Emergency Dental Care
When an emergency happens, the last thing you want to worry about is where to take your child! If your child needs emergency treatment, we recommend you call us immediately. We will make arrangements to see your child as soon as possible. We encourage you to start your child's dental visits by age one so that in the case of a dental emergency, your child can come to a safe and familiar environment.
Primary (Baby) Tooth
DO NOT insert a baby tooth back into the mouth or complications for the permanent tooth may result.
Knocked Out Permanent Tooth
Time is critical! Treatment within 30 minutes is the goal. Do not wash the tooth unless it is dirty. If it is dirty, rinse it gently with cool milk. If you don't have milk, rinse it with water. Try not to touch the root. Do not scrub the root or remove any attached tissue. Gently insert and hold the tooth in its socket. If this is not possible, "store" the tooth in the mouth next to the cheek. A young child may not be able to safely store the tooth in their mouth without swallowing it. Instead, have the child spit generously into a cup. Place the tooth in the cup with the saliva. If nothing else is available, place the tooth in a cup of water. The most important thing is to keep the tooth moist. If there is a tooth preservation kit, such as Save-a-Tooth®, transport the tooth in it. We recommend you come to our office immediately and call us on the way. Don’t forget to bring the tooth!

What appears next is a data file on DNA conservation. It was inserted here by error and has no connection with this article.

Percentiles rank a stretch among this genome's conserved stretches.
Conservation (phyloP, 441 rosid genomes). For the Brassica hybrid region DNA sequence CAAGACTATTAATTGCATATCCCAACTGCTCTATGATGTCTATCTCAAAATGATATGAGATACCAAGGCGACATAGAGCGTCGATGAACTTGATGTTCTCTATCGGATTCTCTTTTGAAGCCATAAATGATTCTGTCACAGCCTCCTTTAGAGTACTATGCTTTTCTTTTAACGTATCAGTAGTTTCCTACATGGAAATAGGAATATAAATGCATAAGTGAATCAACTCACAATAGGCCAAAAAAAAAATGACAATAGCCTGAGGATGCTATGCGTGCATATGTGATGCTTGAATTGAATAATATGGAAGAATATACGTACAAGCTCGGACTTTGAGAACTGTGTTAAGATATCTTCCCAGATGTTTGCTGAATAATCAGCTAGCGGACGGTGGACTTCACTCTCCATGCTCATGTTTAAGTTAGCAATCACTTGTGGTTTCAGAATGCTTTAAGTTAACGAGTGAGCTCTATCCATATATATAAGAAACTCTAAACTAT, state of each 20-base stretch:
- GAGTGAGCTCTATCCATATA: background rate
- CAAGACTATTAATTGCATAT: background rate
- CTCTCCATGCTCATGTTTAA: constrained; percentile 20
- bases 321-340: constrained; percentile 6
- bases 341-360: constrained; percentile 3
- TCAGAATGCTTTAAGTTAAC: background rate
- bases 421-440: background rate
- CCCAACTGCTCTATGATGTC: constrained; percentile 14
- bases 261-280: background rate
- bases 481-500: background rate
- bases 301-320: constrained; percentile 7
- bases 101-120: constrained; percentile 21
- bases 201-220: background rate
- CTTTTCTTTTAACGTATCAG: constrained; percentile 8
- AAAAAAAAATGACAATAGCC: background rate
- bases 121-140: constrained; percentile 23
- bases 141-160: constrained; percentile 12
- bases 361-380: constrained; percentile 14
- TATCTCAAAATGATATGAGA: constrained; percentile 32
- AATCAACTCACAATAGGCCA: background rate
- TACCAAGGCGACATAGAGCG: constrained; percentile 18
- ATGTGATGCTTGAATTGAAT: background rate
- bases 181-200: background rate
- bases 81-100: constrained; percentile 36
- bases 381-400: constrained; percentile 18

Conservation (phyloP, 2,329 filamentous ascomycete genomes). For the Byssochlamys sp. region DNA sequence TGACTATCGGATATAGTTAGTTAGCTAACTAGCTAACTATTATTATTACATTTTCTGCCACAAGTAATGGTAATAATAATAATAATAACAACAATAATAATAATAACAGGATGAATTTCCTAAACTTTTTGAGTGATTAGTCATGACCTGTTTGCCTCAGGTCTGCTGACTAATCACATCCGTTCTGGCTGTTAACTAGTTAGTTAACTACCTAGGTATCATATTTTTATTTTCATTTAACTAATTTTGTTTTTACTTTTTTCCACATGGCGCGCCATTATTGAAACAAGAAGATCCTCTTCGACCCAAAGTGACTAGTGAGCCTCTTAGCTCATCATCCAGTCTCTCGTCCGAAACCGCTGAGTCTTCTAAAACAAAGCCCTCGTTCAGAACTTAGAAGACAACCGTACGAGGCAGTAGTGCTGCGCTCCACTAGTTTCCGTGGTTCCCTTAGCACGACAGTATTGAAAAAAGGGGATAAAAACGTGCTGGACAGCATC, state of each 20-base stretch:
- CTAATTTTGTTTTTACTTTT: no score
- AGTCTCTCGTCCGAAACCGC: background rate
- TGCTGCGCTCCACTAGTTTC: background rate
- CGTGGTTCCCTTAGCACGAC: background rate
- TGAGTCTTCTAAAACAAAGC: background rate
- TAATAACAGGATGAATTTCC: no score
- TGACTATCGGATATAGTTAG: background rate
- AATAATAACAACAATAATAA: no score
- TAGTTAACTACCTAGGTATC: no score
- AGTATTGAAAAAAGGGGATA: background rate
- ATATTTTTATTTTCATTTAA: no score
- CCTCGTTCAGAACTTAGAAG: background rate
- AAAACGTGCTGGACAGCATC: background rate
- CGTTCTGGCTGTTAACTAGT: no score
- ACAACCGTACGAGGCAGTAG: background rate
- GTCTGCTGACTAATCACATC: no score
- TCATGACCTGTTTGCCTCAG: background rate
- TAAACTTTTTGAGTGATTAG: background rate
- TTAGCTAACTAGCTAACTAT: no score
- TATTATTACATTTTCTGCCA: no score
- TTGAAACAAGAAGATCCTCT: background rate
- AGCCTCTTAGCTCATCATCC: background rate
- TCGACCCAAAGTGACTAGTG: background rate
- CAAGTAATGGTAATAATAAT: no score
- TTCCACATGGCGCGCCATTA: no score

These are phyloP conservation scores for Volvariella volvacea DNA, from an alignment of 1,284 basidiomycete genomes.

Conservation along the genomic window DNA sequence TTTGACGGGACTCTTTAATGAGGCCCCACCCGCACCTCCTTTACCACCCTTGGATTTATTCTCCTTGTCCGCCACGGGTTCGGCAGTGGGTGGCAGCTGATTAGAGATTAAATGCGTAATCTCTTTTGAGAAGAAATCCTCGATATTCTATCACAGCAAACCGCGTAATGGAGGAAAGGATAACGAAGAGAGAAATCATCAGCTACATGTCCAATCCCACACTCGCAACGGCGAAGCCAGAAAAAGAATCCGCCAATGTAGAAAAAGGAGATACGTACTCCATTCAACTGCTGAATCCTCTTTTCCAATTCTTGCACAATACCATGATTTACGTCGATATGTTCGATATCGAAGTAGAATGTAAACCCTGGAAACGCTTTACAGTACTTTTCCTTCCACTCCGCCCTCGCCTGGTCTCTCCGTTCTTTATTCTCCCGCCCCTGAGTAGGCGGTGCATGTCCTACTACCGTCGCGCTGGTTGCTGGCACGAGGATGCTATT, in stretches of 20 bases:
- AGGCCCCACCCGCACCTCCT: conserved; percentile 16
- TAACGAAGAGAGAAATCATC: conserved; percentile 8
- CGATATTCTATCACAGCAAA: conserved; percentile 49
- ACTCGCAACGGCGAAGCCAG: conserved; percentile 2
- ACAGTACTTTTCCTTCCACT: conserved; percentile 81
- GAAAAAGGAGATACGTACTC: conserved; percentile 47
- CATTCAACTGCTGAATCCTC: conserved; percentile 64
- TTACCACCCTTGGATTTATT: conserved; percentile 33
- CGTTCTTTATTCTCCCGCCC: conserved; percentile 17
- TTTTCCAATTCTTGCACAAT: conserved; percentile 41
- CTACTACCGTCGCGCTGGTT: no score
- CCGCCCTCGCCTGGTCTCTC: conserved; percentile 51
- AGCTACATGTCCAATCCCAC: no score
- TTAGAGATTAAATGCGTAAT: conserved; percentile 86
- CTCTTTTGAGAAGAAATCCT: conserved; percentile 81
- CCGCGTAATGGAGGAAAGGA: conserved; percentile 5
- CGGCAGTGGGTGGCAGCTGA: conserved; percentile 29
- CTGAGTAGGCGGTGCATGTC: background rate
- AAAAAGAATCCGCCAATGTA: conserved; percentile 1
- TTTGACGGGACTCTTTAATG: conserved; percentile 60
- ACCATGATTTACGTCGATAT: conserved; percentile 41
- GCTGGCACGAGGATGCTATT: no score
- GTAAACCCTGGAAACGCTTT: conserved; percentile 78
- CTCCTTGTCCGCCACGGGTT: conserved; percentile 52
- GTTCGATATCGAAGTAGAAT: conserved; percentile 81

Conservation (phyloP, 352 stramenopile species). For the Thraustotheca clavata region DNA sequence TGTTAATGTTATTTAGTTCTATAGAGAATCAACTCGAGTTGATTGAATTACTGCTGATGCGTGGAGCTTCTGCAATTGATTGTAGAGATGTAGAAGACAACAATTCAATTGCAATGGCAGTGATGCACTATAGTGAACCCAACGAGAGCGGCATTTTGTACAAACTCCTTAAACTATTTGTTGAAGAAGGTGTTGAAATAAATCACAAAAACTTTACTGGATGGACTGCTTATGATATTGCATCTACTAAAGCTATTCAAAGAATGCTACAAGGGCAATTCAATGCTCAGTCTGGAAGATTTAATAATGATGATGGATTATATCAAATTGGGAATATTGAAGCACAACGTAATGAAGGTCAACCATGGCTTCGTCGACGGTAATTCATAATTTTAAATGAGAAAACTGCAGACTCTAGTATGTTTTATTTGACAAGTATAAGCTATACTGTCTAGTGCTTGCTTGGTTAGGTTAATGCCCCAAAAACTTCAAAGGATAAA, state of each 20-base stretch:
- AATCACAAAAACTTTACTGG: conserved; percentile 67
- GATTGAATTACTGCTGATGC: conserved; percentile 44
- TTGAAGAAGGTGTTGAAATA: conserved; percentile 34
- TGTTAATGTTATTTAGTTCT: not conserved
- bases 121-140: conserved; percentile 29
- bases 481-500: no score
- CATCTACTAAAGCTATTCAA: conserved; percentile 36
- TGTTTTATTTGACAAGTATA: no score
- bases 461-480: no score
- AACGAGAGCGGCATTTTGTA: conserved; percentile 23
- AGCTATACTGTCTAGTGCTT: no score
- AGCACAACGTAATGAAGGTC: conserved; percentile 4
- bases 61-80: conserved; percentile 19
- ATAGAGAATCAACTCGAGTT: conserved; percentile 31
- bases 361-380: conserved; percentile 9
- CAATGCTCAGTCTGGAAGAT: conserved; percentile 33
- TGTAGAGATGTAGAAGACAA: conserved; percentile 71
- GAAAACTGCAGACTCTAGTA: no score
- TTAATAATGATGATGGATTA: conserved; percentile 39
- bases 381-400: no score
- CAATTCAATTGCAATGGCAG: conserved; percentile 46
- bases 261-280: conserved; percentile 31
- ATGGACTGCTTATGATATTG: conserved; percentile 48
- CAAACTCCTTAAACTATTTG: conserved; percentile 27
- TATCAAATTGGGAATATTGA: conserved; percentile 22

If you are more than an hour away from the dentist, it is probably best to go to the nearest Hospital Emergency Room. They can place the tooth in the proper solution that will keep the tooth viable for 24 hours. This gives you time to see the dentist for proper care.
If there is facial or lip swelling, put a cold compress on the area. If there is pain, give children’s Motrin or Tylenol. Call our office as soon as possible.
Objects Caught Between Teeth
Often popcorn husks become caught between teeth or near the gum line. Gently try to remove the object with dental floss. If that does not work, come to our office.
Brush the teeth with warm water and floss the teeth. Give your child what you would normally give him or her for pain relief. Do not put aspirin on the aching tooth or gum tissue. Call our dental office as soon as possible.